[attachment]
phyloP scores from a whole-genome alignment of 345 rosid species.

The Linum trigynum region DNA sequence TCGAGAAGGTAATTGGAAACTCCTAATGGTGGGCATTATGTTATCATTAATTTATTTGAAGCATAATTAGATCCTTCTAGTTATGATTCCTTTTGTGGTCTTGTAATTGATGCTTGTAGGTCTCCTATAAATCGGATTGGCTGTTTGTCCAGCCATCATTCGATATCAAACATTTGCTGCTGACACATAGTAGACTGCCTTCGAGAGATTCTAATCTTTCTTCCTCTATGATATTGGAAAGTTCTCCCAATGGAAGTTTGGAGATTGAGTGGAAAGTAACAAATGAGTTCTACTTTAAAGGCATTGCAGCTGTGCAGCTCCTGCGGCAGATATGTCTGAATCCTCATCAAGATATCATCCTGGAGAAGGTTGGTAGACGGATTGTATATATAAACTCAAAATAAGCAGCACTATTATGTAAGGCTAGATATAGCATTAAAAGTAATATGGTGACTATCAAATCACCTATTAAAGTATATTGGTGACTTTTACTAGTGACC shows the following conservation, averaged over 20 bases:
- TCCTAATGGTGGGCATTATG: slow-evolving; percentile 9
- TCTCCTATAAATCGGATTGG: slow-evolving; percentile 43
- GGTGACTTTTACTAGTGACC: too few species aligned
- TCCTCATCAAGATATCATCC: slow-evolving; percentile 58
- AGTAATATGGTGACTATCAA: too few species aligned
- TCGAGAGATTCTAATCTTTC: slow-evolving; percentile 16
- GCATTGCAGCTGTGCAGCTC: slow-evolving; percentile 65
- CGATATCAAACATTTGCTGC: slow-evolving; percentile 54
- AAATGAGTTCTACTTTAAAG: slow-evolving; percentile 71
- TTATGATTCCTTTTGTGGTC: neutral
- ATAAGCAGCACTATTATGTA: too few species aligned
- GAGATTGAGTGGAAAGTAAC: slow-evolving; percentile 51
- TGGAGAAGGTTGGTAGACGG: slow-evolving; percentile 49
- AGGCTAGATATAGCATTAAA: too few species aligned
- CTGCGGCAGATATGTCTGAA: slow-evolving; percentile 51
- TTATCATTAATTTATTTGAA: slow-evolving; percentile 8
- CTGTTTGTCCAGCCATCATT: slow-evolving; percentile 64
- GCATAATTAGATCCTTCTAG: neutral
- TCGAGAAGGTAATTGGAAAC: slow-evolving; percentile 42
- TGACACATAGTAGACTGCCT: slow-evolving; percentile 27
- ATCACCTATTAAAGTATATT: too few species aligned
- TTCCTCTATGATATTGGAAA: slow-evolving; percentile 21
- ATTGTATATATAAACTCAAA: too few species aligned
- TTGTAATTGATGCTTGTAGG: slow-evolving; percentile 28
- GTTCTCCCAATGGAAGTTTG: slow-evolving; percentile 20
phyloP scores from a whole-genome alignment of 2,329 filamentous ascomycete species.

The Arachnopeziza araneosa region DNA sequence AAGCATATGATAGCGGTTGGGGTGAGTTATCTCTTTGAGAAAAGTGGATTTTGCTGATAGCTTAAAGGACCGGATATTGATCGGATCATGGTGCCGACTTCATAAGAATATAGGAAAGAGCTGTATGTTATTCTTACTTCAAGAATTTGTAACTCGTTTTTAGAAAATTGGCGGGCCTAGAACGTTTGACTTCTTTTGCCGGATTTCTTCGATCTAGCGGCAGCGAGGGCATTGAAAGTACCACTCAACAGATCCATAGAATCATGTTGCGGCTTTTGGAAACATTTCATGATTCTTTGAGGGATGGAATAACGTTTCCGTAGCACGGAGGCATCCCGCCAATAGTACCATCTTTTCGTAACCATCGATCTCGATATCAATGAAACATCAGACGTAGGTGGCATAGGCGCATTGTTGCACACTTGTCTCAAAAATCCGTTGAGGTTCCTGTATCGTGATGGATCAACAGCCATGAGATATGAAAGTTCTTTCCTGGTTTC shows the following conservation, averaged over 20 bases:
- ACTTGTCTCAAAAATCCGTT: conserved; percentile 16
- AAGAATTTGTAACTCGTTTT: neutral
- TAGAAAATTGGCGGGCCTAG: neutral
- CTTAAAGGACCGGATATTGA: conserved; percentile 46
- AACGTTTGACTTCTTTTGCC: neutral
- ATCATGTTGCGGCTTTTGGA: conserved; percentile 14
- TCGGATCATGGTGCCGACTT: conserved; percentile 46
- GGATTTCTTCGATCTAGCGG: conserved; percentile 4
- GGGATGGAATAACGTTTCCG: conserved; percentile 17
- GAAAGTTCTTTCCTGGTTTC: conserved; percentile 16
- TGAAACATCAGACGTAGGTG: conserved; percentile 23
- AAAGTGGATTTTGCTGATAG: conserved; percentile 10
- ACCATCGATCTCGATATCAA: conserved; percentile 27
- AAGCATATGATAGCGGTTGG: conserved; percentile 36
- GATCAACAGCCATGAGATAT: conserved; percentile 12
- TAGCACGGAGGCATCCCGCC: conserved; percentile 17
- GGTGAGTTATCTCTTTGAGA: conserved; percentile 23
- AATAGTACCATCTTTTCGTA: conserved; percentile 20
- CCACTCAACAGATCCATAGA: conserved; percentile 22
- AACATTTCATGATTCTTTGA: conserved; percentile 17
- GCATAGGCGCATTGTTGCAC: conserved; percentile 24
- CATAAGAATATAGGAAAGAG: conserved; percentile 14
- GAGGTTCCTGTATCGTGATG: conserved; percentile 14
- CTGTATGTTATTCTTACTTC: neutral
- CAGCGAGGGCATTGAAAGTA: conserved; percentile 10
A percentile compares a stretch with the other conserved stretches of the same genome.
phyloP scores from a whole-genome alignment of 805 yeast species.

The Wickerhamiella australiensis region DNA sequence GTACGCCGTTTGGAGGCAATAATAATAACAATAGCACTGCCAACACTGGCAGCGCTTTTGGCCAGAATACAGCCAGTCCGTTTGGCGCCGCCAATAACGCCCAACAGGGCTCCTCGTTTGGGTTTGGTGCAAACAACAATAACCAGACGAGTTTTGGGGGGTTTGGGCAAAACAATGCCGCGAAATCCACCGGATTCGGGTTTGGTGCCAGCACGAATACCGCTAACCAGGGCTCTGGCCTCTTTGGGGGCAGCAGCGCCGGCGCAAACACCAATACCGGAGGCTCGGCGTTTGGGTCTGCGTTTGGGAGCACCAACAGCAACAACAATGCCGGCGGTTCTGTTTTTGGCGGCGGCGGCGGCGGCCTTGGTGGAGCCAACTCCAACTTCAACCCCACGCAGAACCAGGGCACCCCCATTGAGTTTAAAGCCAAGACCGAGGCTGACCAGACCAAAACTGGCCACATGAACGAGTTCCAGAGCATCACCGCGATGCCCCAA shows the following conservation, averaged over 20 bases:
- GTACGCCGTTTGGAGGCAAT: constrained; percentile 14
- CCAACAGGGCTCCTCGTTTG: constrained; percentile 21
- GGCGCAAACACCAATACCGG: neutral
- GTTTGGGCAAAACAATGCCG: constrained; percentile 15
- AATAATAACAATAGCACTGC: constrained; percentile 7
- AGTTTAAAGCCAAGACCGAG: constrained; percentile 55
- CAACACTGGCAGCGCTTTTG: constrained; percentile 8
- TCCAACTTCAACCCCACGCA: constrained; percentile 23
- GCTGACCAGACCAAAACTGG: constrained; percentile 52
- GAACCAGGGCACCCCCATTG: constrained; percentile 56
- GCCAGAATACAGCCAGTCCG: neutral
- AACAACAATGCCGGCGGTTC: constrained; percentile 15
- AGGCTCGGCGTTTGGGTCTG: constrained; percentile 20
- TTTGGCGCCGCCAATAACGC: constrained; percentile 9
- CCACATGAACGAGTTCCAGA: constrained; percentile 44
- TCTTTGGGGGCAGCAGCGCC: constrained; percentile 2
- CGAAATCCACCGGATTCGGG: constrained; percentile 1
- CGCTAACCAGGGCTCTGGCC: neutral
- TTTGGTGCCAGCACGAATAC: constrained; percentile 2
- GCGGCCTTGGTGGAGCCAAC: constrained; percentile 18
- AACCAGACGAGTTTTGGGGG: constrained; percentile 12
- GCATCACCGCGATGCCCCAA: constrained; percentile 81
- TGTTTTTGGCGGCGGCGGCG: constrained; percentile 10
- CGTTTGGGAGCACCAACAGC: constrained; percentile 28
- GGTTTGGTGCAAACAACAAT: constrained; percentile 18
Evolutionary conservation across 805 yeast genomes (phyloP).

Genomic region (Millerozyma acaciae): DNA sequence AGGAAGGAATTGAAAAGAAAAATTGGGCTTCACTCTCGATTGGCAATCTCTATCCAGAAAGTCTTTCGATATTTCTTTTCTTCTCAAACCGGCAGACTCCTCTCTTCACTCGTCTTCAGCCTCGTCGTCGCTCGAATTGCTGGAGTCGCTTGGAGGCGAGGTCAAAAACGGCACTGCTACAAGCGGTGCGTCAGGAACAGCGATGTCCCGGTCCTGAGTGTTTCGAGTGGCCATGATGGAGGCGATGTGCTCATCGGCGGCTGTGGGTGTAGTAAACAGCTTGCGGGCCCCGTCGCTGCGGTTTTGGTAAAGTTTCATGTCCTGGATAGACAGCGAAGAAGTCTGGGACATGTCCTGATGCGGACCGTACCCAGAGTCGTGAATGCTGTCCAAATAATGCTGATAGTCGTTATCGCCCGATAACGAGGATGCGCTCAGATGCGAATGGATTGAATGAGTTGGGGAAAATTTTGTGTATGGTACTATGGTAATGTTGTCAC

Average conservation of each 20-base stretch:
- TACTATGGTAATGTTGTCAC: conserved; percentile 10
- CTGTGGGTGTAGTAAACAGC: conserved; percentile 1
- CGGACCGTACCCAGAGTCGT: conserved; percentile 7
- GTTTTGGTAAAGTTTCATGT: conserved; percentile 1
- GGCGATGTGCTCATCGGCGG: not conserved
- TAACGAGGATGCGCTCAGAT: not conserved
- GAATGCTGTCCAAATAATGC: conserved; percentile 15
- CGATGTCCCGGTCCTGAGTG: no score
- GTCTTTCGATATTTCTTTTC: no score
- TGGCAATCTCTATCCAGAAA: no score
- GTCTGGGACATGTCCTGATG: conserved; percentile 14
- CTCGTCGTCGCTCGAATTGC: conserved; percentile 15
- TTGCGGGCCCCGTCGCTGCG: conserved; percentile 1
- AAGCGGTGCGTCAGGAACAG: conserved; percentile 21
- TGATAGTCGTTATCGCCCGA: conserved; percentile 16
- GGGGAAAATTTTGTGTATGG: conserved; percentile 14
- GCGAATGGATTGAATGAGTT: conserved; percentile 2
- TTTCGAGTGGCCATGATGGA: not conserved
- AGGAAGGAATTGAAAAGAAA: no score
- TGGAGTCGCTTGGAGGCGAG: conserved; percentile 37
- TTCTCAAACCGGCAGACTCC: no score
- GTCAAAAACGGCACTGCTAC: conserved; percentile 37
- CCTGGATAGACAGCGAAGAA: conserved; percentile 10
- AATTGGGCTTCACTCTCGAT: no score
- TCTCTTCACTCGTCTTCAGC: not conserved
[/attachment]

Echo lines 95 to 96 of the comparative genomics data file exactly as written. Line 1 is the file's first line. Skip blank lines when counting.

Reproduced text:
- TGGCAATCTCTATCCAGAAA: no score
- GTCTGGGACATGTCCTGATG: conserved; percentile 14